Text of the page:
This question has probably crossed everyone’s mind at one time or another. The Christian Church proclaims that one has many chances through repentance to enter the process of theosis. It certainly crossed the mind of Peter Pan’s author, the Scotsman J. M. Barrie (1860-1937).
Taking his title from Cassius’ line in Shakespeare’s Julius Caesar,
Men at some time are masters of their fates:
The fault, dear Brutus, is not in our stars,
But in ourselves, that we are underlings.
Is it God’s will, fate, or genetics that cause a life to eventuate as it does, or is it rather a matter of human choice?
Barrie hopes his play will illuminate this issue.
Based on an unpublished story called “The Second Chance,” Dear Brutus (1917) begins with the main characters voicing their confusion over why they have been invited to the house of the Barrie alter ego, the mysterious Mr. Lob, a man alive since the time of Queen Elizabeth I. Lob resembles, in manner and demeanor, a World War I era Puck of Shakespeare’s A Midsummer Night’s Dream. In fact, the time of the action is Midsummer Night’s Eve, a celebration marking the longest day of summer, supposedly a time when the wall between the spirit world and the human world is most porous. In his stage directions, Barrie sets the cosmic action of the play as that of the Light against the Dark, the darkness of illusion and self-delusion, and the light of self-knowledge and understanding.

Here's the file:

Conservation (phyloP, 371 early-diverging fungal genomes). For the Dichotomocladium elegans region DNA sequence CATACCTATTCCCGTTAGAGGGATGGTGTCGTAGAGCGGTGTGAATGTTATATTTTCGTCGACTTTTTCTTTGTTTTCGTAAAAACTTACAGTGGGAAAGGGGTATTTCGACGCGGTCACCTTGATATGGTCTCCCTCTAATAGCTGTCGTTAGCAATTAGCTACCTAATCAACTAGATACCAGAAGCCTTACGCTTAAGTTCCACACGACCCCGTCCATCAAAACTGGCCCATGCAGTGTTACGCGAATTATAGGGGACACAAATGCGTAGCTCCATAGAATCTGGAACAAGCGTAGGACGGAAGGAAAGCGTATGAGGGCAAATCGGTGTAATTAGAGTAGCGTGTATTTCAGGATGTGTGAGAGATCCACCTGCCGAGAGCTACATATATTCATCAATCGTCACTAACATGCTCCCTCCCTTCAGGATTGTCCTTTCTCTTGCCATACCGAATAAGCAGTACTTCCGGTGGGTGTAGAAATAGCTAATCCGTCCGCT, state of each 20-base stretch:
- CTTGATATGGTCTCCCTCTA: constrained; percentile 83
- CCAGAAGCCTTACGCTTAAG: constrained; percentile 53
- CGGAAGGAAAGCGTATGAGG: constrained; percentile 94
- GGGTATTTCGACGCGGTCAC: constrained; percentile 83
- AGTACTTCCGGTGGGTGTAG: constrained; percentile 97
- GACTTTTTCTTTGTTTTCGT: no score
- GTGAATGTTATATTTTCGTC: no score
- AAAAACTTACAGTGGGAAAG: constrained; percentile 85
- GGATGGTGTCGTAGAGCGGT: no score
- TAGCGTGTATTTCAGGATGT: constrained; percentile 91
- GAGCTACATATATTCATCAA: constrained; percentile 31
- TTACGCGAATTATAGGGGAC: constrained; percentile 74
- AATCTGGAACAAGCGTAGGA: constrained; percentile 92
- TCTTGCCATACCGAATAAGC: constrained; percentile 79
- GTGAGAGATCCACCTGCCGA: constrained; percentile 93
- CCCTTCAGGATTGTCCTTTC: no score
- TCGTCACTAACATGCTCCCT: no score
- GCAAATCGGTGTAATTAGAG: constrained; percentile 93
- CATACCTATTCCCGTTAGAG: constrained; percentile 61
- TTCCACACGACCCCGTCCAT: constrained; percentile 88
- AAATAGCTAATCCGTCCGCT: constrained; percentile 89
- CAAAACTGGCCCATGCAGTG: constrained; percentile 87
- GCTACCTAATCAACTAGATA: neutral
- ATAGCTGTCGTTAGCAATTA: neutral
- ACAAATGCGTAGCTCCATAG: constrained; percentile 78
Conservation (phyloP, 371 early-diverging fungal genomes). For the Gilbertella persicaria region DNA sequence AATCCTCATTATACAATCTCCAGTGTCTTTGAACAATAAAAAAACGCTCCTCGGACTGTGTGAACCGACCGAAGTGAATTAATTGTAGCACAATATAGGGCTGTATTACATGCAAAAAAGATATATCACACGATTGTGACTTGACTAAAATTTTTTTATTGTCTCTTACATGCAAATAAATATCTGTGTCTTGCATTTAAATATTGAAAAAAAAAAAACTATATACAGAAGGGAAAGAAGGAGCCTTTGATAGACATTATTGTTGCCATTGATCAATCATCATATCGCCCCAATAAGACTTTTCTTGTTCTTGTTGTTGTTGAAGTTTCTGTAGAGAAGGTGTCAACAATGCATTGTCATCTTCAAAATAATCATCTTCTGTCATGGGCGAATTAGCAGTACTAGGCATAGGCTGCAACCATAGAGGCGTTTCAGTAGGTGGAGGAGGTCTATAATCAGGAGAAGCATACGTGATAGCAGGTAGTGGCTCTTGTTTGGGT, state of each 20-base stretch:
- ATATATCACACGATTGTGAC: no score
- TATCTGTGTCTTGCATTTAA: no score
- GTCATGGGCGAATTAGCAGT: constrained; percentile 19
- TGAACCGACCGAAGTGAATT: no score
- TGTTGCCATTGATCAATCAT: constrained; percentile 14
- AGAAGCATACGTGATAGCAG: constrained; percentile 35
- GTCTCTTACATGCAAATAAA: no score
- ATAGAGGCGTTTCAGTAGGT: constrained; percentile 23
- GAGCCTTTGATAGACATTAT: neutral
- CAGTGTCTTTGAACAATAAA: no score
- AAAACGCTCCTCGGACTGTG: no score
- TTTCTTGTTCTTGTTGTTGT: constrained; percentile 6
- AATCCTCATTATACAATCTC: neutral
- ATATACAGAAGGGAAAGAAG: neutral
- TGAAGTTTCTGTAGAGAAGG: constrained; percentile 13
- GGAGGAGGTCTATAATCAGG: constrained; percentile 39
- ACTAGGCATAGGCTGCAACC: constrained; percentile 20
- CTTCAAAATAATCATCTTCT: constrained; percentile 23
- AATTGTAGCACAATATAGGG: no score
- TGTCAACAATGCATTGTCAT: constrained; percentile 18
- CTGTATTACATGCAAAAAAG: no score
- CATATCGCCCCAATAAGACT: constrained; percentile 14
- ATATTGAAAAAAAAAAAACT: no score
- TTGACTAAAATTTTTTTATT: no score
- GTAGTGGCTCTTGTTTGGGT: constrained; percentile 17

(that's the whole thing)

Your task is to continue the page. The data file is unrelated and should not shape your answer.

Lob’s butler, Matey, attends to the assembled guests. Mr. Purdie is obsessed with women other than his wife, namely Joanna. The disdainful Lady Caroline is as uppity as the sweet Mr. Coade, “Coady,” is devoted to his elderly wife. The decaying childless marriage of the hard-drinking Mr. Will Dearth and his fierce smoldering former model, now his wife, Alice, crumbles before our eyes. The cuddly newlyweds John and Mabel Purdie present a striking contrast to the Dearths. Joanna Trout is in love with Mabel’s husband, however. Gradually the characters realize that they have been invited because they all wish they had done things differently in life. After a second act trip through the magical woods, the characters reveal the significant epiphanies their evening has brought them.
Barrie asks: Can these characters, and in essence, can we in the audience, undo the past if given another chance? Barrie suggests that, no matter how many chances we are given, the challenge of altering ourselves is beyond us.
Barrie is not a Christian in this regard. The change of one’s nature is impossible, according to him. The philanderer will always be a philanderer. The devoted husband will always be the devoted husband.
The opportunity to see a production of this historically important Barrie play is very rare indeed. Since the play’s premiere there have been few companies brave enough to enter the whimsical Barrie Land of Second Chances.
Directed by and starring Gerald du Maurier (1973-1934), the original Captain Hook, as Will Dearth, the play opened at London’s Wyndham’s Theatre, which du Maurier managed, in October 1917. The London Times enthused,